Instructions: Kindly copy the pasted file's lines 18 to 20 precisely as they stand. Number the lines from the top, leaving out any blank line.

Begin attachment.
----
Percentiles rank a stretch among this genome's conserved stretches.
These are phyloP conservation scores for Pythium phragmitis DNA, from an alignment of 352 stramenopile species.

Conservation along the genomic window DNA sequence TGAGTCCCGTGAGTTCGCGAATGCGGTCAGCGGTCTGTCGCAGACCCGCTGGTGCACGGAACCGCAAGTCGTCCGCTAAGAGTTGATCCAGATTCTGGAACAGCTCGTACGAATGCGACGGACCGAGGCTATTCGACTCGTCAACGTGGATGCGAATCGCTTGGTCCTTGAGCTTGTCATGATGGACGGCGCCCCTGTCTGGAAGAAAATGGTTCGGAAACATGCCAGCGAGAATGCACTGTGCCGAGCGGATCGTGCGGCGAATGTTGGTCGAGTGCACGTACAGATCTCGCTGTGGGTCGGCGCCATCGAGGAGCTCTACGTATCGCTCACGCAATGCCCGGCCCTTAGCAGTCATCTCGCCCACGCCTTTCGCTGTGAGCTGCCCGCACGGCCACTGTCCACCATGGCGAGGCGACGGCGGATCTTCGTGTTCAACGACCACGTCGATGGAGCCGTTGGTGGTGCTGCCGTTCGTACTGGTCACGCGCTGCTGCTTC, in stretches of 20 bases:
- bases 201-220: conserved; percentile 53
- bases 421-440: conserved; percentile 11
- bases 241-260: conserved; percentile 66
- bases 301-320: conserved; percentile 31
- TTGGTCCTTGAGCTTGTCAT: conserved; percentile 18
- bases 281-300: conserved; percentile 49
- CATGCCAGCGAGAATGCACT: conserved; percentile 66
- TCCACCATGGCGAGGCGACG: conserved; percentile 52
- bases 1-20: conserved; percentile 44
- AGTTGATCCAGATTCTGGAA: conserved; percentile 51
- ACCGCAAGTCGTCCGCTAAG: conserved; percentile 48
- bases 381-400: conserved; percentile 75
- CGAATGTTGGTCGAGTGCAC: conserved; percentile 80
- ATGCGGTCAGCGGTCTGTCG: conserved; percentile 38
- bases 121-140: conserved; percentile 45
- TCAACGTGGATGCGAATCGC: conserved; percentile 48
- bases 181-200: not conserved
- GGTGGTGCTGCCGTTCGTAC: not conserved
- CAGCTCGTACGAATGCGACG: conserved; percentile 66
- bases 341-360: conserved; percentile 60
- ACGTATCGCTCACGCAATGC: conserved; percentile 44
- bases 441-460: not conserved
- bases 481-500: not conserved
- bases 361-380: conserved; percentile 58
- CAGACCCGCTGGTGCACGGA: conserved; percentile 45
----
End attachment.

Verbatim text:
- bases 121-140: conserved; percentile 45
- TCAACGTGGATGCGAATCGC: conserved; percentile 48
- bases 181-200: not conserved